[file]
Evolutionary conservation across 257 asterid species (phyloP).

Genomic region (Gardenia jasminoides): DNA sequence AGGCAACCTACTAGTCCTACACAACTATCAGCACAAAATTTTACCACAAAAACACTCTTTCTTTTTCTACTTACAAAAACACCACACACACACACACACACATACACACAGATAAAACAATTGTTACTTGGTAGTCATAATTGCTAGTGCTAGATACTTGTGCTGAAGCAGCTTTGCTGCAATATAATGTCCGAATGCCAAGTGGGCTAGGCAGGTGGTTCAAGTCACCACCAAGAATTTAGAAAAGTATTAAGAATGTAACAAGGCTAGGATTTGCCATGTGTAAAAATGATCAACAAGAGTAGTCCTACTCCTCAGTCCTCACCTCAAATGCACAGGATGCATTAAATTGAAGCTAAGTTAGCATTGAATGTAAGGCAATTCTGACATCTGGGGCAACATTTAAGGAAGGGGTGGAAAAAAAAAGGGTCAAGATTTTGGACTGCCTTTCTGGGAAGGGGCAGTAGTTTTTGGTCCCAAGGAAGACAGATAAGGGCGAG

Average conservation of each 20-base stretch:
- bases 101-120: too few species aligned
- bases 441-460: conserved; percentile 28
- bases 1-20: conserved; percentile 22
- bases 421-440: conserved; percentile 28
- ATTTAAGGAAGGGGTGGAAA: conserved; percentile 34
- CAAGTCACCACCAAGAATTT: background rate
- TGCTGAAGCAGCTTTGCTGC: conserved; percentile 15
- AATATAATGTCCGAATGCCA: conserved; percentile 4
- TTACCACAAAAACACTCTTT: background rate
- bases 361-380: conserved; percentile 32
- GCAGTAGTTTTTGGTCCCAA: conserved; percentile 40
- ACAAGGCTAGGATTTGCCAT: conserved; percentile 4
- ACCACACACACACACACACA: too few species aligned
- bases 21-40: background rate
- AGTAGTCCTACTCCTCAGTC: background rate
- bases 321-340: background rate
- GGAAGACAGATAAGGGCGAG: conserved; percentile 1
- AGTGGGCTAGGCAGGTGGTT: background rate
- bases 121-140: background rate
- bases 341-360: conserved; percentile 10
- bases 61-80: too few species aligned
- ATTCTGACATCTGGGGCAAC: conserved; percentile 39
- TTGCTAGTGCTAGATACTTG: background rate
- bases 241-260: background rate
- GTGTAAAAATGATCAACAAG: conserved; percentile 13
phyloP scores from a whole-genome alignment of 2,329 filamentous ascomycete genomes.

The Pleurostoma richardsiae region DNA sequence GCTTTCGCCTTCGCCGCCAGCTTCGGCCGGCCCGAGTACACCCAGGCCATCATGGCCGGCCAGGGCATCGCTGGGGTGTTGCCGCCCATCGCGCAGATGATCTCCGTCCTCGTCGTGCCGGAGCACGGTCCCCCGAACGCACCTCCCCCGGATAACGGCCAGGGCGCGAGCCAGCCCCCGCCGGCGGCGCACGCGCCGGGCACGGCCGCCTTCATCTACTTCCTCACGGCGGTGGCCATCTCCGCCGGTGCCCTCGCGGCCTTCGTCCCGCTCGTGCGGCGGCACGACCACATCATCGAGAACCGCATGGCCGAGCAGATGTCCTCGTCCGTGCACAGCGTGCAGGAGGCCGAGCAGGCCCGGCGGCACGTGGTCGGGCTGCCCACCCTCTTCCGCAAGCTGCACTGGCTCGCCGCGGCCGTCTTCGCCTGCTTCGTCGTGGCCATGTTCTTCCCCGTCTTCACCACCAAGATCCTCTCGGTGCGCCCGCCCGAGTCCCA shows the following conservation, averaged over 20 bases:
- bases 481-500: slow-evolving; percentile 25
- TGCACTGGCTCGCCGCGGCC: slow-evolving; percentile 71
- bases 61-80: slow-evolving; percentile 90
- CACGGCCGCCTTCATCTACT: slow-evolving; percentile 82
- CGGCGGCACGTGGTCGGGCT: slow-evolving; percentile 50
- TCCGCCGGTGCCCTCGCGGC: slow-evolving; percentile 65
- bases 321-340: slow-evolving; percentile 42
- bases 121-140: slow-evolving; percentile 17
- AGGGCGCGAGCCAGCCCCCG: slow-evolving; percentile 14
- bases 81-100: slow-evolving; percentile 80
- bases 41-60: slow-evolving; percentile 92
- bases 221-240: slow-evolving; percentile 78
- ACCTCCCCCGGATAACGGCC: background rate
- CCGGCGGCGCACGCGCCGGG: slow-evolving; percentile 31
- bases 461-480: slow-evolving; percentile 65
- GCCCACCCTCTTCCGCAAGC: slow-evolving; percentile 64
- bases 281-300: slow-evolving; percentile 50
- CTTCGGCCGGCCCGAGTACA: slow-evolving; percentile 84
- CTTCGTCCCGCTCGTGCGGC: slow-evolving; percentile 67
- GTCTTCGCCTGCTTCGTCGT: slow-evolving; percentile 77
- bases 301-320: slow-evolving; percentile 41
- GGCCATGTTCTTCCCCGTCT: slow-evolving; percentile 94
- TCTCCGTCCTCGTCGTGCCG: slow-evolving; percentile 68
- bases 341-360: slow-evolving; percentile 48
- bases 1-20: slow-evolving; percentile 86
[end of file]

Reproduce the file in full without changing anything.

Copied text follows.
Evolutionary conservation across 257 asterid species (phyloP).

Genomic region (Gardenia jasminoides): DNA sequence AGGCAACCTACTAGTCCTACACAACTATCAGCACAAAATTTTACCACAAAAACACTCTTTCTTTTTCTACTTACAAAAACACCACACACACACACACACACATACACACAGATAAAACAATTGTTACTTGGTAGTCATAATTGCTAGTGCTAGATACTTGTGCTGAAGCAGCTTTGCTGCAATATAATGTCCGAATGCCAAGTGGGCTAGGCAGGTGGTTCAAGTCACCACCAAGAATTTAGAAAAGTATTAAGAATGTAACAAGGCTAGGATTTGCCATGTGTAAAAATGATCAACAAGAGTAGTCCTACTCCTCAGTCCTCACCTCAAATGCACAGGATGCATTAAATTGAAGCTAAGTTAGCATTGAATGTAAGGCAATTCTGACATCTGGGGCAACATTTAAGGAAGGGGTGGAAAAAAAAAGGGTCAAGATTTTGGACTGCCTTTCTGGGAAGGGGCAGTAGTTTTTGGTCCCAAGGAAGACAGATAAGGGCGAG

Average conservation of each 20-base stretch:
- bases 101-120: too few species aligned
- bases 441-460: conserved; percentile 28
- bases 1-20: conserved; percentile 22
- bases 421-440: conserved; percentile 28
- ATTTAAGGAAGGGGTGGAAA: conserved; percentile 34
- CAAGTCACCACCAAGAATTT: background rate
- TGCTGAAGCAGCTTTGCTGC: conserved; percentile 15
- AATATAATGTCCGAATGCCA: conserved; percentile 4
- TTACCACAAAAACACTCTTT: background rate
- bases 361-380: conserved; percentile 32
- GCAGTAGTTTTTGGTCCCAA: conserved; percentile 40
- ACAAGGCTAGGATTTGCCAT: conserved; percentile 4
- ACCACACACACACACACACA: too few species aligned
- bases 21-40: background rate
- AGTAGTCCTACTCCTCAGTC: background rate
- bases 321-340: background rate
- GGAAGACAGATAAGGGCGAG: conserved; percentile 1
- AGTGGGCTAGGCAGGTGGTT: background rate
- bases 121-140: background rate
- bases 341-360: conserved; percentile 10
- bases 61-80: too few species aligned
- ATTCTGACATCTGGGGCAAC: conserved; percentile 39
- TTGCTAGTGCTAGATACTTG: background rate
- bases 241-260: background rate
- GTGTAAAAATGATCAACAAG: conserved; percentile 13
phyloP scores from a whole-genome alignment of 2,329 filamentous ascomycete genomes.

The Pleurostoma richardsiae region DNA sequence GCTTTCGCCTTCGCCGCCAGCTTCGGCCGGCCCGAGTACACCCAGGCCATCATGGCCGGCCAGGGCATCGCTGGGGTGTTGCCGCCCATCGCGCAGATGATCTCCGTCCTCGTCGTGCCGGAGCACGGTCCCCCGAACGCACCTCCCCCGGATAACGGCCAGGGCGCGAGCCAGCCCCCGCCGGCGGCGCACGCGCCGGGCACGGCCGCCTTCATCTACTTCCTCACGGCGGTGGCCATCTCCGCCGGTGCCCTCGCGGCCTTCGTCCCGCTCGTGCGGCGGCACGACCACATCATCGAGAACCGCATGGCCGAGCAGATGTCCTCGTCCGTGCACAGCGTGCAGGAGGCCGAGCAGGCCCGGCGGCACGTGGTCGGGCTGCCCACCCTCTTCCGCAAGCTGCACTGGCTCGCCGCGGCCGTCTTCGCCTGCTTCGTCGTGGCCATGTTCTTCCCCGTCTTCACCACCAAGATCCTCTCGGTGCGCCCGCCCGAGTCCCA shows the following conservation, averaged over 20 bases:
- bases 481-500: slow-evolving; percentile 25
- TGCACTGGCTCGCCGCGGCC: slow-evolving; percentile 71
- bases 61-80: slow-evolving; percentile 90
- CACGGCCGCCTTCATCTACT: slow-evolving; percentile 82
- CGGCGGCACGTGGTCGGGCT: slow-evolving; percentile 50
- TCCGCCGGTGCCCTCGCGGC: slow-evolving; percentile 65
- bases 321-340: slow-evolving; percentile 42
- bases 121-140: slow-evolving; percentile 17
- AGGGCGCGAGCCAGCCCCCG: slow-evolving; percentile 14
- bases 81-100: slow-evolving; percentile 80
- bases 41-60: slow-evolving; percentile 92
- bases 221-240: slow-evolving; percentile 78
- ACCTCCCCCGGATAACGGCC: background rate
- CCGGCGGCGCACGCGCCGGG: slow-evolving; percentile 31
- bases 461-480: slow-evolving; percentile 65
- GCCCACCCTCTTCCGCAAGC: slow-evolving; percentile 64
- bases 281-300: slow-evolving; percentile 50
- CTTCGGCCGGCCCGAGTACA: slow-evolving; percentile 84
- CTTCGTCCCGCTCGTGCGGC: slow-evolving; percentile 67
- GTCTTCGCCTGCTTCGTCGT: slow-evolving; percentile 77
- bases 301-320: slow-evolving; percentile 41
- GGCCATGTTCTTCCCCGTCT: slow-evolving; percentile 94
- TCTCCGTCCTCGTCGTGCCG: slow-evolving; percentile 68
- bases 341-360: slow-evolving; percentile 48
- bases 1-20: slow-evolving; percentile 86